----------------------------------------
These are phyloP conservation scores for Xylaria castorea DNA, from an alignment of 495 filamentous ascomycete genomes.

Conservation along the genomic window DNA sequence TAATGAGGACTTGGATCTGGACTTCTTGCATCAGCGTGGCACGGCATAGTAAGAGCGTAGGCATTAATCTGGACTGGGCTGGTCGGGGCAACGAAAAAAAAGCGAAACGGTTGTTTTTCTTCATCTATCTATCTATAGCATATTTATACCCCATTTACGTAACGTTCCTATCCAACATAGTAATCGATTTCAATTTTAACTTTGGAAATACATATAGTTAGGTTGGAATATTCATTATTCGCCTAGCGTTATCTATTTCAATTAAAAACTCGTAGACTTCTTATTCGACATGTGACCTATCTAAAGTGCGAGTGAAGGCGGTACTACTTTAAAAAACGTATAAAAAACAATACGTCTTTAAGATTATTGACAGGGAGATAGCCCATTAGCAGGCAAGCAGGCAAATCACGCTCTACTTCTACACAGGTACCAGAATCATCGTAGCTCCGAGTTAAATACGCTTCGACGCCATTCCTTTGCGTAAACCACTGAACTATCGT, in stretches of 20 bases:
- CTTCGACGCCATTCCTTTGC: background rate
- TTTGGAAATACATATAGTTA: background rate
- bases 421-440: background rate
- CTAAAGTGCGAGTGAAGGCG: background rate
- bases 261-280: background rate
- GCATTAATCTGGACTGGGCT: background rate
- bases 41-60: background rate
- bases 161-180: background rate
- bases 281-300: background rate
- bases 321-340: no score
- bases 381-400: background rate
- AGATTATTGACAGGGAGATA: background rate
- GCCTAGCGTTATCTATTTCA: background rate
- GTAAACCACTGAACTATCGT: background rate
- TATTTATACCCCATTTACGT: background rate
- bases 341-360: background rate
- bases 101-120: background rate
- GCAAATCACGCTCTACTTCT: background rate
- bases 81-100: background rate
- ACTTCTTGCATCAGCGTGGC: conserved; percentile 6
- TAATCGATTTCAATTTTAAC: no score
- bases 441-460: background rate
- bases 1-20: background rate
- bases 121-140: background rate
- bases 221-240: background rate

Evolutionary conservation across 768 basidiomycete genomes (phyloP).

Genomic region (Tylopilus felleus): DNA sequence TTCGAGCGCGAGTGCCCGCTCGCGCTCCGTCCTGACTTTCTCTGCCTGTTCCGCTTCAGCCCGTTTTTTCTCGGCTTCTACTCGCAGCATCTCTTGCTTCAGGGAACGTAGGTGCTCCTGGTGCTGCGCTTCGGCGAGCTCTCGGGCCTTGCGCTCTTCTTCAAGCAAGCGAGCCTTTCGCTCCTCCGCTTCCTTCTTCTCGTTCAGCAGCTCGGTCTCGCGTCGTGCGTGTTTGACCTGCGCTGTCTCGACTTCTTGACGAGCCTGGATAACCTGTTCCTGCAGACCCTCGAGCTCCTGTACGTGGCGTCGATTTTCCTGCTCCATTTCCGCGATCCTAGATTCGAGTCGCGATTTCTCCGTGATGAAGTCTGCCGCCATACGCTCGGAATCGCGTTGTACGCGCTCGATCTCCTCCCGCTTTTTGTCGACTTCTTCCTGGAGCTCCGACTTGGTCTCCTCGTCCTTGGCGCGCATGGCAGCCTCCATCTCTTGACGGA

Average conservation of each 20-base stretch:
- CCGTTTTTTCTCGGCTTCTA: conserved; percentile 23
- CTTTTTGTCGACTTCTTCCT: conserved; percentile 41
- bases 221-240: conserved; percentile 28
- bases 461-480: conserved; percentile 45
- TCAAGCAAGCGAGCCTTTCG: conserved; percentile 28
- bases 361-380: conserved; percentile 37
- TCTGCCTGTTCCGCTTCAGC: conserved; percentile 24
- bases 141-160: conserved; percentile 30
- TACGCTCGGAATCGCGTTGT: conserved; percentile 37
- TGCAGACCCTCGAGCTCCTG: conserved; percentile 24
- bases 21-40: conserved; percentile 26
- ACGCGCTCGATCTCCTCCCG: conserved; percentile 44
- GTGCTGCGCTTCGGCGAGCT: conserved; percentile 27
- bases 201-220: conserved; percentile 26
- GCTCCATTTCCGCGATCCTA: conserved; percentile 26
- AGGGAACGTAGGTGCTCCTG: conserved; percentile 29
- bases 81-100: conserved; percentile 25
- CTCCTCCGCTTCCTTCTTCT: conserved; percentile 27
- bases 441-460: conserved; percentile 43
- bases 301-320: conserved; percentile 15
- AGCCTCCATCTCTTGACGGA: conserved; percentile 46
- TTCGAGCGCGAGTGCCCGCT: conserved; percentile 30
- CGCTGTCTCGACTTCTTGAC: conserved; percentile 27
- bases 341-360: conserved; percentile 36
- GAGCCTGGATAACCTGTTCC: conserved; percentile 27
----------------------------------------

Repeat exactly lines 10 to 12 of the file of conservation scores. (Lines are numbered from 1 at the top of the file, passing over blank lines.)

- bases 161-180: background rate
- bases 281-300: background rate
- bases 321-340: no score